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Visualizing 1 + 1/x

Date: 10/10/2003 at 21:25:38
From: Mary
Subject: logic

How can I show that the sum of a positive number and its reciprocal is
at least two?

Date: 10/11/2003 at 06:06:27
From: Doctor Luis
Subject: Re: logic

Hi Mary,

Adding a positive number x > 0 and its reciprocal 1/x gives you the

  f(x) = x + 1/x

If you're familiar with calculus, you can see that solving for the
extrema points gives you

  f'(x) = 1 - 1/x^2 = 0
                  1 = 1/x^2
                x^2 = 1
                  x = 1   (reject negative root since x > 0)

Since f"(x) = 2/x^3 is positive for x>0, we know that f(x) is concave
upward.  This means that the critical point x=1 gives you a minimum.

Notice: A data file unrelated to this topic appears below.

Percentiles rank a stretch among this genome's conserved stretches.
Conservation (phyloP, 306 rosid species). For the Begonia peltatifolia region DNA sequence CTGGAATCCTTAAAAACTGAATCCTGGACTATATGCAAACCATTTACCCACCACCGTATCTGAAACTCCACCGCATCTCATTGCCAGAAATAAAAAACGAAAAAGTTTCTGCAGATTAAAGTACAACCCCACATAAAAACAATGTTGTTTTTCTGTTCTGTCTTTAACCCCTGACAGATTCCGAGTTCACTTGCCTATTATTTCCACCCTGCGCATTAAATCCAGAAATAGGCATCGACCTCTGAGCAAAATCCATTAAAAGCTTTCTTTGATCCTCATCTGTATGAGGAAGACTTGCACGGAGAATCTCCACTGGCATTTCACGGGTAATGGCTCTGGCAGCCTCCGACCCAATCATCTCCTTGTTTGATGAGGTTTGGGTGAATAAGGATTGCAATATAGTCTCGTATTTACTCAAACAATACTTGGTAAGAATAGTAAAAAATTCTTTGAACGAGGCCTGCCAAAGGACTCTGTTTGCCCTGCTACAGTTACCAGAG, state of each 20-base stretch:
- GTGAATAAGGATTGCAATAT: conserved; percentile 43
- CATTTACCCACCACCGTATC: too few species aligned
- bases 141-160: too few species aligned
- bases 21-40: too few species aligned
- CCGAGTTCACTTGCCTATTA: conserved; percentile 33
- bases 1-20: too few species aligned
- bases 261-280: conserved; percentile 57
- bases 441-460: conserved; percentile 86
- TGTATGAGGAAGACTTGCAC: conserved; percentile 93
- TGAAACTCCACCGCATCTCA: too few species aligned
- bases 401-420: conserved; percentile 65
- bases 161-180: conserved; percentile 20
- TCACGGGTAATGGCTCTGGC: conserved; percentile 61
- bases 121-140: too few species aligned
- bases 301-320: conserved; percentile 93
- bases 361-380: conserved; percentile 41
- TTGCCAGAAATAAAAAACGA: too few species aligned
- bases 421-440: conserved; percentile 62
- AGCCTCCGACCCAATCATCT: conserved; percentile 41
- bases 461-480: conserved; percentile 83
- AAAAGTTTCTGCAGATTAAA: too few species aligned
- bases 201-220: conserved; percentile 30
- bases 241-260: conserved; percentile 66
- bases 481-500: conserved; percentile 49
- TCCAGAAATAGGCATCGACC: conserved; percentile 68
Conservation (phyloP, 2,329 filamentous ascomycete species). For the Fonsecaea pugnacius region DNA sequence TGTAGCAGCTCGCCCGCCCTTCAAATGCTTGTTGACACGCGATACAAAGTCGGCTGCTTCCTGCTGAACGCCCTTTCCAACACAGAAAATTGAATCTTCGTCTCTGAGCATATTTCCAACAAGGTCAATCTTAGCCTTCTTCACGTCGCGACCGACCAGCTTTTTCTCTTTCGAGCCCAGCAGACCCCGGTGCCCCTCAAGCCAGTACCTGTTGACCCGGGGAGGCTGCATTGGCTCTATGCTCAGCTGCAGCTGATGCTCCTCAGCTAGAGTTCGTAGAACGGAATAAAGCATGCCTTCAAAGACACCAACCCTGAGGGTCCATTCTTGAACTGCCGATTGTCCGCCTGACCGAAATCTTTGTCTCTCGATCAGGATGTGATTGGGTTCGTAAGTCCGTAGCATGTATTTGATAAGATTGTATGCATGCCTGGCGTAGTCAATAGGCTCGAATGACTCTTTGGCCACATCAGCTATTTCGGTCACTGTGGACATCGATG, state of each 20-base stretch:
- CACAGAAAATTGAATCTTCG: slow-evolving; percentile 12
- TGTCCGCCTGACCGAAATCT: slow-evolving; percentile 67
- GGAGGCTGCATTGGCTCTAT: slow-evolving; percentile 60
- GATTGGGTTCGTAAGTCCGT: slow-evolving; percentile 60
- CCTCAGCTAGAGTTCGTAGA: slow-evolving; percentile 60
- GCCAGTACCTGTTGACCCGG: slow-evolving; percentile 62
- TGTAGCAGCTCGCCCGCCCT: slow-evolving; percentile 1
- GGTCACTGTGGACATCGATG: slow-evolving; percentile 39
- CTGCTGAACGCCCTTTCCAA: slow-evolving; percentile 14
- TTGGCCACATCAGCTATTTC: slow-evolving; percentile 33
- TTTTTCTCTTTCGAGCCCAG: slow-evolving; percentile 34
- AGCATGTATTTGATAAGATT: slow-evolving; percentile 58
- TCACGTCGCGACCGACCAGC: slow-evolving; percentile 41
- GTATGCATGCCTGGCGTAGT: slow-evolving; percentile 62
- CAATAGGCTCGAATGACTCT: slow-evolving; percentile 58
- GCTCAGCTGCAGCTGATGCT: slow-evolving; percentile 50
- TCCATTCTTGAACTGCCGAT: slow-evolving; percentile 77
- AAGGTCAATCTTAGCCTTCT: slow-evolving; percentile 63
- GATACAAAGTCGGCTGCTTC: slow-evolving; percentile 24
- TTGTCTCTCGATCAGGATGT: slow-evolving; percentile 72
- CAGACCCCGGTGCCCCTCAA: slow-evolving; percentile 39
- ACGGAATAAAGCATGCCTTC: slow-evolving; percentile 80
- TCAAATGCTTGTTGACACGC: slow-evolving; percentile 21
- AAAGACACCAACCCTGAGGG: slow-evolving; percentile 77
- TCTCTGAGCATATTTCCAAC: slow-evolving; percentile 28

This minimum value is f(1) = 1 + 1/1 = 2.

In the following diagram,


I've graphed the two functions y = x + 1/x and y = 2.

Even if you are not familiar with calculus maybe you can follow the
following chain of reasoning:

The square of any nonzero real number is positive.  As an inspired
guess, pick x-1 as the real number to be squared.  Then,

       (x-1)^2 >= 0   (True for all x. 
                       Equality holds only for x=1.)

  x^2 - 2x + 1 >= 0

       x^2 + 1 >= 2x

Now, let x > 0, since we are only interested in positive numbers. 
This means that 1/x > 0 too. So, we can multiply by 1/x without
reversing the sign of our inequality:

  (1/x)*(x^2 + 1) >= (1/x)*(2x)

          x + 1/x >= 2

This proves that the sum of x > 0 and its reciprocal 1/x adds up
to at least 2.

I hope this helped!  Let us know if you have any more questions.

- Doctor Luis, The Math Forum 
Associated Topics:
High School Basic Algebra
High School Calculus

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